The people's trust in their government is undermined by congressional earmarks -- special interest projects that are often snuck in at the last minute, without discussion or debate. Last year, I asked you to voluntarily cut the number and cost of earmarks in half. I also asked you to stop slipping earmarks into committee reports that never even come to a vote. Unfortunately, neither goal was met. So this time, if you send me an appropriations bill that does not cut the number and cost of earmarks in half, I'll send it back to you with my veto. (Applause.)
And tomorrow, I will issue an executive order that directs federal agencies to ignore any future earmark that is not voted on by Congress. If these items are truly worth funding, Congress should debate them in the open and hold a public vote. (Applause.)
As he said it, I immediately thought of the hypocrisy of this statement coming from someone who has made a particularly widespread use of signing statements. Now it turns out he'd issued one just earlier that day--that would attempt to establish permanent military bases in Iraq (or at least legalize the ones he's already put there. Think progress has more, here...
President Bush yesterday signed the 2008 National Defense Authorization Act after initially rejecting Congress’s first version because it would have allegedly opened the Iraqi government to “expensive lawsuits.”
Even though he forced Congress to change its original bill, Bush’s signature yesterday came with a little-noticed signing statement, claiming that provisions in the law “could inhibit the President’s ability to carry out his constitutional obligations.” CQ reports on the provisions Bush plans to disregard:
One such provision sets up a commission to probe contracting fraud in Iraq and Afghanistan. Another expands protections for whistleblowers who work for government contractors. A third requires that U.S. intelligence agencies promptly respond to congressional requests for documents. And a fourth bars funding for permanent bases in Iraq and for any action that exercises U.S. control over Iraq’s oil money.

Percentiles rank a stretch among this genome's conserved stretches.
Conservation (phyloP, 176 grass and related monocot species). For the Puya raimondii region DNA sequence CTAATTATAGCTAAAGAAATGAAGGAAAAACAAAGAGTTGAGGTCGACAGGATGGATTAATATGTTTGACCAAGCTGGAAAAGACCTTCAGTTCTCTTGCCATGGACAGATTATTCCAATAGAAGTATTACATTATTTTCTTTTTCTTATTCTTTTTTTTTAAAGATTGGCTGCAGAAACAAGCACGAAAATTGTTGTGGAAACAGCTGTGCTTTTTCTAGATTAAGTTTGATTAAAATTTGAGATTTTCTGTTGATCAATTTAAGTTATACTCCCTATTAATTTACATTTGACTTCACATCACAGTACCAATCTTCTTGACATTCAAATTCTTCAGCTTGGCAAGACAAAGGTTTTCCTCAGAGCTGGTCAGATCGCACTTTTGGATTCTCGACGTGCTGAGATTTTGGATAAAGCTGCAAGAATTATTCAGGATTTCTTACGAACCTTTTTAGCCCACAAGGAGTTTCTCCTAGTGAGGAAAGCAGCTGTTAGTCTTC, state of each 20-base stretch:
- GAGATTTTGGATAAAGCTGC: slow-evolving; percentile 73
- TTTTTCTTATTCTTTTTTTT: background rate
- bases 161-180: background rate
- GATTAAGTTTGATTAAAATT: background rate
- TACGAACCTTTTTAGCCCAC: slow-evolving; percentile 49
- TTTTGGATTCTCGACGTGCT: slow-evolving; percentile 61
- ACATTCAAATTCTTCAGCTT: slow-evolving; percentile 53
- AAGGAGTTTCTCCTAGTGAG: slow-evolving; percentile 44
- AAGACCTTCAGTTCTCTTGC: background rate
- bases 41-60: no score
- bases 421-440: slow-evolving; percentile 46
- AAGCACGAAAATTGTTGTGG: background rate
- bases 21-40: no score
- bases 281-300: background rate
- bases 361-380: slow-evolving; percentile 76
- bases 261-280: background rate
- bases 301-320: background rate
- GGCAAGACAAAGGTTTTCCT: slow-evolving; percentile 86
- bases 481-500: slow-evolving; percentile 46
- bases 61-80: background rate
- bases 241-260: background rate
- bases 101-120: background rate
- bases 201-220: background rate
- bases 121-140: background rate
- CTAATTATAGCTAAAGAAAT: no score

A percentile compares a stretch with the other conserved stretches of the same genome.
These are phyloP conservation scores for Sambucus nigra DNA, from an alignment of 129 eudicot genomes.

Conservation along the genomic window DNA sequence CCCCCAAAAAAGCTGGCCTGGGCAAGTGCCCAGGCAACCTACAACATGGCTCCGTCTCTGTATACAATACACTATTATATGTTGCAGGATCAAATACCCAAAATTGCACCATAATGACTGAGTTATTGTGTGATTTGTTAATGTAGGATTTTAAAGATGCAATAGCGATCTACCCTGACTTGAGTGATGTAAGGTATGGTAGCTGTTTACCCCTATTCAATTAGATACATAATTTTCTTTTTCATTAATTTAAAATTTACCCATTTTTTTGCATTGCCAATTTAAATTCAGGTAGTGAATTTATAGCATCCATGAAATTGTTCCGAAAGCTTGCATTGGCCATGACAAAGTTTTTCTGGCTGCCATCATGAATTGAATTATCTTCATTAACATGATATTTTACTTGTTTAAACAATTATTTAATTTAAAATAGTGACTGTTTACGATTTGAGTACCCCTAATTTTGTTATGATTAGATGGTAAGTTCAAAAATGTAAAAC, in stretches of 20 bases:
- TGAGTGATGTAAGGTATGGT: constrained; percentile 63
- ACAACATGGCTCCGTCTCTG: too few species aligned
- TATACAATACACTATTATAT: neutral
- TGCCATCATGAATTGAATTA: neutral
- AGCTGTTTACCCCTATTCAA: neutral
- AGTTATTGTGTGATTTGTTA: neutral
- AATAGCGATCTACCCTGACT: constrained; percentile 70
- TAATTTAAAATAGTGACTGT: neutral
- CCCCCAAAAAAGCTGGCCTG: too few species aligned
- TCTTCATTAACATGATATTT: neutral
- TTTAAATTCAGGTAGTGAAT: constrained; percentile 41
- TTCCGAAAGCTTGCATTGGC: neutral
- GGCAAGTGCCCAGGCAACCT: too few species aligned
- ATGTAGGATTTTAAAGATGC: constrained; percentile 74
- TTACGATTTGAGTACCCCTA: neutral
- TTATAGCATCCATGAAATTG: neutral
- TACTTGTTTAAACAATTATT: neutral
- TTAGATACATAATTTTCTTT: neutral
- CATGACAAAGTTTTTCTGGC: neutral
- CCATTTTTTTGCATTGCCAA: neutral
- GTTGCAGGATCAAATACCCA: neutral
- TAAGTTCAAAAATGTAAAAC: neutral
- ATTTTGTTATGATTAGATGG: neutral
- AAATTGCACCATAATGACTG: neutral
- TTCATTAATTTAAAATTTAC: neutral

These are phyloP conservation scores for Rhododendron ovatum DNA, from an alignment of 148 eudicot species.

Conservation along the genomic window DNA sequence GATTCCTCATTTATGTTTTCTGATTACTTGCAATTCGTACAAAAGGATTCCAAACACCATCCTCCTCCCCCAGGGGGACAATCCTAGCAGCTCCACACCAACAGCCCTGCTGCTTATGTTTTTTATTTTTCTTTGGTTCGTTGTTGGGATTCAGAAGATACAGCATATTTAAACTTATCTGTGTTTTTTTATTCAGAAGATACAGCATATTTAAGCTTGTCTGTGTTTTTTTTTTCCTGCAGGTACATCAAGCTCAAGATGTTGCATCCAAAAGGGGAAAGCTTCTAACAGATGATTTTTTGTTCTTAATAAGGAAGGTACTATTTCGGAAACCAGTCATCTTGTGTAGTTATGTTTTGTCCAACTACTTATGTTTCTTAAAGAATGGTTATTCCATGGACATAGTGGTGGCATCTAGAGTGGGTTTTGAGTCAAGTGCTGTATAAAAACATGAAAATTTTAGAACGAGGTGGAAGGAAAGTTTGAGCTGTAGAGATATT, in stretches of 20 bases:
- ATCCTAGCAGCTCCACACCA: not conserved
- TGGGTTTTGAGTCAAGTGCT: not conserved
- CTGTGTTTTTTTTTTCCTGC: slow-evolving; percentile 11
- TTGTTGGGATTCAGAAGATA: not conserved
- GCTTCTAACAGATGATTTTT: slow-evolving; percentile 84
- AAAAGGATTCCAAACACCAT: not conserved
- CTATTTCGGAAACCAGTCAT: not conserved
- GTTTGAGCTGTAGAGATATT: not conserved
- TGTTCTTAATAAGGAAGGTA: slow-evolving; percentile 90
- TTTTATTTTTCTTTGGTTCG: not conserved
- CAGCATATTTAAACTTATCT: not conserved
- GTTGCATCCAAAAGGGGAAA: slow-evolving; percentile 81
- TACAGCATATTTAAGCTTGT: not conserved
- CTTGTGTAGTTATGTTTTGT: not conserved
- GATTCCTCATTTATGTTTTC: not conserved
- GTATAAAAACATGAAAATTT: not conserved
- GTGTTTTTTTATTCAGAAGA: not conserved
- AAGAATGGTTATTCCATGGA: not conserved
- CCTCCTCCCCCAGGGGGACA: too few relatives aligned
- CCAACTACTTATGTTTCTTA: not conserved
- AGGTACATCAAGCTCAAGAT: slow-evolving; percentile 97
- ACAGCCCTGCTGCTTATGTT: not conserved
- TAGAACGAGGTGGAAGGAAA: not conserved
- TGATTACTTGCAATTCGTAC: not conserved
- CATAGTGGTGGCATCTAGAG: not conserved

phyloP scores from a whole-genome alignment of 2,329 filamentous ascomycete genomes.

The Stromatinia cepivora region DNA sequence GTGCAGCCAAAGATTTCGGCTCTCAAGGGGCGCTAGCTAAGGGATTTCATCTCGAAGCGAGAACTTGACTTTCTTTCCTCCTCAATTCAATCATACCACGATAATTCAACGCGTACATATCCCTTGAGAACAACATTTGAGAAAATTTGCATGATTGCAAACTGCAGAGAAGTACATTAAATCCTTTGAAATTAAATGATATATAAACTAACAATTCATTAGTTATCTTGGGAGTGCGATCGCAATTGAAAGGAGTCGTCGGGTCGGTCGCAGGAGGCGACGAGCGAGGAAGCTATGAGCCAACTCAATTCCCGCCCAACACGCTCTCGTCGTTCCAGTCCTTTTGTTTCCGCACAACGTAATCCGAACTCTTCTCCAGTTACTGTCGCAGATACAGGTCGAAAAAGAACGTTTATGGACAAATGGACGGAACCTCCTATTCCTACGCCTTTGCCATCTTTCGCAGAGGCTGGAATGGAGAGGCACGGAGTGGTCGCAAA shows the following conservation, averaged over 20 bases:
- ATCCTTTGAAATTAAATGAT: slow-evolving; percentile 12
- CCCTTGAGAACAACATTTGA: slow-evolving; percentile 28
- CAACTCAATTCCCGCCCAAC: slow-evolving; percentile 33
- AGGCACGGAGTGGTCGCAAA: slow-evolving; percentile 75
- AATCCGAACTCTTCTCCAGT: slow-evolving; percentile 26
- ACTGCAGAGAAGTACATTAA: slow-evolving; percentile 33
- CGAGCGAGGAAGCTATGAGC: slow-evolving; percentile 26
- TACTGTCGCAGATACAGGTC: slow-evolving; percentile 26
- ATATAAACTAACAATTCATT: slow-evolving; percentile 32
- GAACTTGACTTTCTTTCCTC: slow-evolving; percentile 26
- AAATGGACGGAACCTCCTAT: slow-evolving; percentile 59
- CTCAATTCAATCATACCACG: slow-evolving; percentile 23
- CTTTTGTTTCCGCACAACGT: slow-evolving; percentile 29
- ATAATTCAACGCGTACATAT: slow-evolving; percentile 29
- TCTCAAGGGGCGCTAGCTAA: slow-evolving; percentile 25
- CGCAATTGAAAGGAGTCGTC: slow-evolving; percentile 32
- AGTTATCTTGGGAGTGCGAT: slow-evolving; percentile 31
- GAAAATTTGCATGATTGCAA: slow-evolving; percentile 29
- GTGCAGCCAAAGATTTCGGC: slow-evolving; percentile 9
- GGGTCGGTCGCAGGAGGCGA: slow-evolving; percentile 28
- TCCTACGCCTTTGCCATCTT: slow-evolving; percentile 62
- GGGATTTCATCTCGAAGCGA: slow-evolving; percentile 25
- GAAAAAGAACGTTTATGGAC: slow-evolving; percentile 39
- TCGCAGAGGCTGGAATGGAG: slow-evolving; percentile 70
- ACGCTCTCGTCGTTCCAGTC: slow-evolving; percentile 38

In his “Memorandum of Justification” for the waiver, Bush cited his Nov. 26 “Declaration of Principles for a Long-Term Relationship of Cooperation and Friendship” between Iraq and the United States. This agreement has been aggressively opposed by both Republicans and Democrats in Congress as not only unprecedented, but also potentially unconstitutional because it was enacted without the agreement of the legislation branch.
Today on CNN, Rep. Bill Delahunt (D-MA) voiced concern that this declaration may indefinitely commit U.S. troops to fighting Iraq’s civil wars:
Involved in those declaration of principles, there is an implicit potential for the United States military forces, years from now, being involved in a full-blown civil war in Iraq. And I don’t believe that’s where the American people want us and I don’t think that’s in the best interest of our national security.
Earlier this month, Rep. Rosa DeLauro (D-CT) introduced legislation requiring the Bush administration “to consult with Congress before moving forward with any agreement that could lead to long term security arrangements and other major economic and political commitments.”
Throughout his presidency, Bush has issued more than 151 signing statements challenging 1149 provisions of laws.